Historical Native American Food Insecurity
When Native Americans were forced onto reservations, their traditional food systems and traditions were disrupted. They had to forge a new existence on unfamiliar land, separated from the geography and ecosystems that had been a part of their culture and lifelines for generations. The treaties and acts that followed resulted in even more loss of land and even less access to their traditional hunting and farming sources.
Some of these treaties required the government to supply Native Americans with food, but the food was often poor quality with no concern for nutritional value. The intent was “to prevent starvation rather than provide adequate nutrition, with a focus on ‘low-cost and shelf-stable’ options.”
As a result of all these policies, food insecurity is a very real and prevalent issue in Native American communities today. That is why Running Strong’s food programs, including gardens and mobile markets, are so important in providing access to food for Native American families.
Present-Day Food Insecurity in Native American Communities
Between 2010-2020, the American Indian and Alaskan Native food insecurity was nearly double or triple that of White Americans. And according to a study spearheaded in part by the Food Action and Research Center, the COVID-19 pandemic only made this issue worse. During the pandemic, over half of Native Americans surveyed battled food insecurity.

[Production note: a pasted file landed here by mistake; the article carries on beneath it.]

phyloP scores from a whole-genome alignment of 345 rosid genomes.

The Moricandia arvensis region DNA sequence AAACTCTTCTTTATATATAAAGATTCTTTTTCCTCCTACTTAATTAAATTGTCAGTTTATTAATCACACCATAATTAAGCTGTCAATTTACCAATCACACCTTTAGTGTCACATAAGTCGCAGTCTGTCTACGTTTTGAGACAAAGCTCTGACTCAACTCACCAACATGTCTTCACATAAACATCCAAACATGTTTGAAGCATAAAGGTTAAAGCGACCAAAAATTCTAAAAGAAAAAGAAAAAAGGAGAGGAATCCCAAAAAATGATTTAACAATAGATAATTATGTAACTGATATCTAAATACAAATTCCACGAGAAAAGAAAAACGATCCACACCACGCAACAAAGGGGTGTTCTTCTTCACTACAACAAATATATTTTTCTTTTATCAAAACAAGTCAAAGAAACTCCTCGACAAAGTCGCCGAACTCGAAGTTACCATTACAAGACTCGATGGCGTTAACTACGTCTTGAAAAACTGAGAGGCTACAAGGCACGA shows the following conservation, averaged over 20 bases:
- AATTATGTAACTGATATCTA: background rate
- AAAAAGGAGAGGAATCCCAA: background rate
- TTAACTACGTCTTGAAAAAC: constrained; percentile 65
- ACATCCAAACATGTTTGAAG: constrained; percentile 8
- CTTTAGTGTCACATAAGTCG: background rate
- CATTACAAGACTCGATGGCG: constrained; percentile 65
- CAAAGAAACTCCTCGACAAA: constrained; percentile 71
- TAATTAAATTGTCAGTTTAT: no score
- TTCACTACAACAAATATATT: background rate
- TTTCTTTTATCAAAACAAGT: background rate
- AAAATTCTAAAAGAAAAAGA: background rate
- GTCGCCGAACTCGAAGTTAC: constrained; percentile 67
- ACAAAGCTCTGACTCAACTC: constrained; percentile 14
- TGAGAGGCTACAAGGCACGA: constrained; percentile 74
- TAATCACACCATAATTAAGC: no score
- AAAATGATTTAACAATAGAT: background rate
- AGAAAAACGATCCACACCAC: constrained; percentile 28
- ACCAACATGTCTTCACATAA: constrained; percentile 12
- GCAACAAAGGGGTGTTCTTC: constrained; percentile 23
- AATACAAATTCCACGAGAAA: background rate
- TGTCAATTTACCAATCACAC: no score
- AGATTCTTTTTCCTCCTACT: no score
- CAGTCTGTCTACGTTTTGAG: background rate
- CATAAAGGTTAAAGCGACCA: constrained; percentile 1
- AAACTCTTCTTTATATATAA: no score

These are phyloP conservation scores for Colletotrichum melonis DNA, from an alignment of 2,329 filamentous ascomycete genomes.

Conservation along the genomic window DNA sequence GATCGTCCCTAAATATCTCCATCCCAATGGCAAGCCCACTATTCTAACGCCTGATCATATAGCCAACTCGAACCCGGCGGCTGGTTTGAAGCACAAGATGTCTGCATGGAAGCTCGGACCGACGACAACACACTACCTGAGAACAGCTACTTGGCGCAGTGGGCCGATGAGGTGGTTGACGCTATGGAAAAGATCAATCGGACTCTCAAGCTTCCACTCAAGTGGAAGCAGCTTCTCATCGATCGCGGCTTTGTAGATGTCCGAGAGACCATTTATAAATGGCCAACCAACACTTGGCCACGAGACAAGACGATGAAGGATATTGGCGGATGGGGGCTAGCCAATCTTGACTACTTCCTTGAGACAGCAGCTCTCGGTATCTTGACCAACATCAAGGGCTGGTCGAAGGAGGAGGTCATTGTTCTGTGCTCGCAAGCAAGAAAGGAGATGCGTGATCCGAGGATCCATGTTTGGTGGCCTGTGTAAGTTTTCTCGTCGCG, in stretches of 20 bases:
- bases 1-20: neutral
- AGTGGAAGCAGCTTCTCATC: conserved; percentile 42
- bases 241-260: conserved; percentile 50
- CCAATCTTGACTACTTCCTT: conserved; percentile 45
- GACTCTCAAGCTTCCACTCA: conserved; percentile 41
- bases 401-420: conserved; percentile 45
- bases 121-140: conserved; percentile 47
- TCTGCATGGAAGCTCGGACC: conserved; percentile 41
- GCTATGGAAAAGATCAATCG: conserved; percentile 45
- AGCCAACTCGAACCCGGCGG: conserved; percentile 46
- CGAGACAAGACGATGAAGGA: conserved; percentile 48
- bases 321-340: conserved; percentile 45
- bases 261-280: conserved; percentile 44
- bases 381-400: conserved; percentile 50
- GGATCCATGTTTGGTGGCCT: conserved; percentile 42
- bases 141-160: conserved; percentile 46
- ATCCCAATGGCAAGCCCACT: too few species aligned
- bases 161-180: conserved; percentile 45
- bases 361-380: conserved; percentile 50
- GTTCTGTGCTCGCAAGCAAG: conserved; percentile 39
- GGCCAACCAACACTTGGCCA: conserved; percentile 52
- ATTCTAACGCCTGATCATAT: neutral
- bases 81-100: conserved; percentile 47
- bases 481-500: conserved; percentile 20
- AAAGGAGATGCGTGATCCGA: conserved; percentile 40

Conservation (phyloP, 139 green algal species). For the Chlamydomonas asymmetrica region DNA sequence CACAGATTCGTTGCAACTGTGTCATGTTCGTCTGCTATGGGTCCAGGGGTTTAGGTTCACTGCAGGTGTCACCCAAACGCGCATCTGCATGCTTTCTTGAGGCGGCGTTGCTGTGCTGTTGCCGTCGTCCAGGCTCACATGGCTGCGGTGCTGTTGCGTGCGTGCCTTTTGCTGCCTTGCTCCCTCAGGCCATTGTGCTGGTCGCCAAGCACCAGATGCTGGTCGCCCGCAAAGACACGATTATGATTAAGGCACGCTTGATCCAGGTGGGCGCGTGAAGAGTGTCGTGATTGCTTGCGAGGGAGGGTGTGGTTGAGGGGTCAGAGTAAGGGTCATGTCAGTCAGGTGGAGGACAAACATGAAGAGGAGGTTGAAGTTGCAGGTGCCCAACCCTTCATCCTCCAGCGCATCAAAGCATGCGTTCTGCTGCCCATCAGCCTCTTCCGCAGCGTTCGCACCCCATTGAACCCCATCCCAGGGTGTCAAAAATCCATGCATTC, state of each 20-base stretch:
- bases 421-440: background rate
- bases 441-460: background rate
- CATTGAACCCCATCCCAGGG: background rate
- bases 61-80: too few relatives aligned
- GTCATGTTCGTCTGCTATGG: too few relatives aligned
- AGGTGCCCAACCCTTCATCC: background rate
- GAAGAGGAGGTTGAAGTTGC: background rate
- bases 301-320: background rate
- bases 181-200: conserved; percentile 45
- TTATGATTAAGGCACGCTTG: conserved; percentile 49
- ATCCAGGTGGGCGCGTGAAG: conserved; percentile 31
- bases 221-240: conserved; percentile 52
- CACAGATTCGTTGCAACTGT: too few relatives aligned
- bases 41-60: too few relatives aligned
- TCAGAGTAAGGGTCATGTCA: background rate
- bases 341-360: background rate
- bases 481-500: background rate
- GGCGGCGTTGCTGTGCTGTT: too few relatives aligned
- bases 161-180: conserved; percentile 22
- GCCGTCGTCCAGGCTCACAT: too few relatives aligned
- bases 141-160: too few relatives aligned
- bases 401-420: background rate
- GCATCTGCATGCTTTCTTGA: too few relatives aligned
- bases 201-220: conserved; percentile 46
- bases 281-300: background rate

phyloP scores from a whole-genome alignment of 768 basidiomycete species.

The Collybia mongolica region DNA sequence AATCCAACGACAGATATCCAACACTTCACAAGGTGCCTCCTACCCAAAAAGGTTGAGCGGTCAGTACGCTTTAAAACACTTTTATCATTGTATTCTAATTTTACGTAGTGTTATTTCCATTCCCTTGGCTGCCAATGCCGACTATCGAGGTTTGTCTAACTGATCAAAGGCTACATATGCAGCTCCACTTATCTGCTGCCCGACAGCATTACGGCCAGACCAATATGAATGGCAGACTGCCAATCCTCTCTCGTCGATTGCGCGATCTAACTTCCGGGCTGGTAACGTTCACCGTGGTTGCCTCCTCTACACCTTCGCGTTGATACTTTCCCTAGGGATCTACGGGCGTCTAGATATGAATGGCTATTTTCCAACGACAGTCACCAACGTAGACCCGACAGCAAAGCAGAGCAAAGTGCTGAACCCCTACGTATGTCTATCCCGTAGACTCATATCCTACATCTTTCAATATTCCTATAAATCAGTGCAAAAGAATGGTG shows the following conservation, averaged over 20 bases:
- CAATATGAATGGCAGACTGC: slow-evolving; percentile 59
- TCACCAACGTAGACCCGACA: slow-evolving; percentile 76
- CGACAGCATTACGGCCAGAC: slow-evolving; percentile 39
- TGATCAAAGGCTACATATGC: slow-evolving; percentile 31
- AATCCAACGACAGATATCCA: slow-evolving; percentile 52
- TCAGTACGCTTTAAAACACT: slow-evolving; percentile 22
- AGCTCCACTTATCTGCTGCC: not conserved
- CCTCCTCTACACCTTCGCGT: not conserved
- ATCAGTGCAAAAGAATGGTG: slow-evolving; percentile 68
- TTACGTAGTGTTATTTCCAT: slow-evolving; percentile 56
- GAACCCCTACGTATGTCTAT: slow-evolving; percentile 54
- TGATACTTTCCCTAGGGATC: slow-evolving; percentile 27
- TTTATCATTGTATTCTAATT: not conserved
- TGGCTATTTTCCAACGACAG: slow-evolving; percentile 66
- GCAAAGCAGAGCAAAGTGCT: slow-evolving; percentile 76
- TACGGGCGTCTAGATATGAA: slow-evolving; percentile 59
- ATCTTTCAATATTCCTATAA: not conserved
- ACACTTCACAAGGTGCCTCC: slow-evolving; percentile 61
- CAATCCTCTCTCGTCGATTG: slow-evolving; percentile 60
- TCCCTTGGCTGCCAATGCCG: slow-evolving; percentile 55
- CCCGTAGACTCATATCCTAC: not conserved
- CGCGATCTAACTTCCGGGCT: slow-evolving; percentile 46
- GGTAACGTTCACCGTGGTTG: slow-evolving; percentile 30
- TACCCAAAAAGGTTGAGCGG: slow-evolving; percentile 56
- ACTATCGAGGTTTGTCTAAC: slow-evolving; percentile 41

Recent numbers also show that about 25% of Native Americans live in poverty and almost 70% of Native American children qualify for school lunches. Adding to the problem is the fact that some communities pay more for groceries than those outside reservations. This is according to data from the Center on Budget and Policy Priorities.
With some COVID-19 supplemental benefits ending, there are concerns that Native Americans living on reservations will face new food security threats. This is one reason that activists and leaders want Indigenous communities to have more control over their food supply.
The overwhelming issue of food insecurity, however, is why Running Strong is so dedicated to the success of our food programs which focus on sustainability and self-sufficiency. Learn how we are making a measurable impact.
How We Improve Native American Access to Food With Gardens and Markets
The Medicine Root Gardening Program was made possible by the Newman’s Own Foundation. This program is a 9-month-long course that teaches Native American families on the Pine Ridge Reservation how to successfully plan, plot, and plant a beautiful organic home garden.
These organic home gardens not only feed a family and teach children healthy eating habits, but they also provide an opportunity for seasonal income by selling surplus produce at the local farmer’s market or canning for the winter. The Medicine Root Gardening Program also provides accounting lessons to help these families plan ahead.
The Slim Buttes Agricultural Program (SBAG) is a community-based organic gardening project with the goals of increasing local food production, improving the nutritional quality of food, and promoting self-reliance among the Oglala Lakota.
It provides free soil preparation, seedlings, and other gardening assistance to families across the Pine Ridge Indian Reservation. Families can sign up to host a garden, and with the support of SBAG, begin growing their own food while also developing an active lifestyle from gardening itself.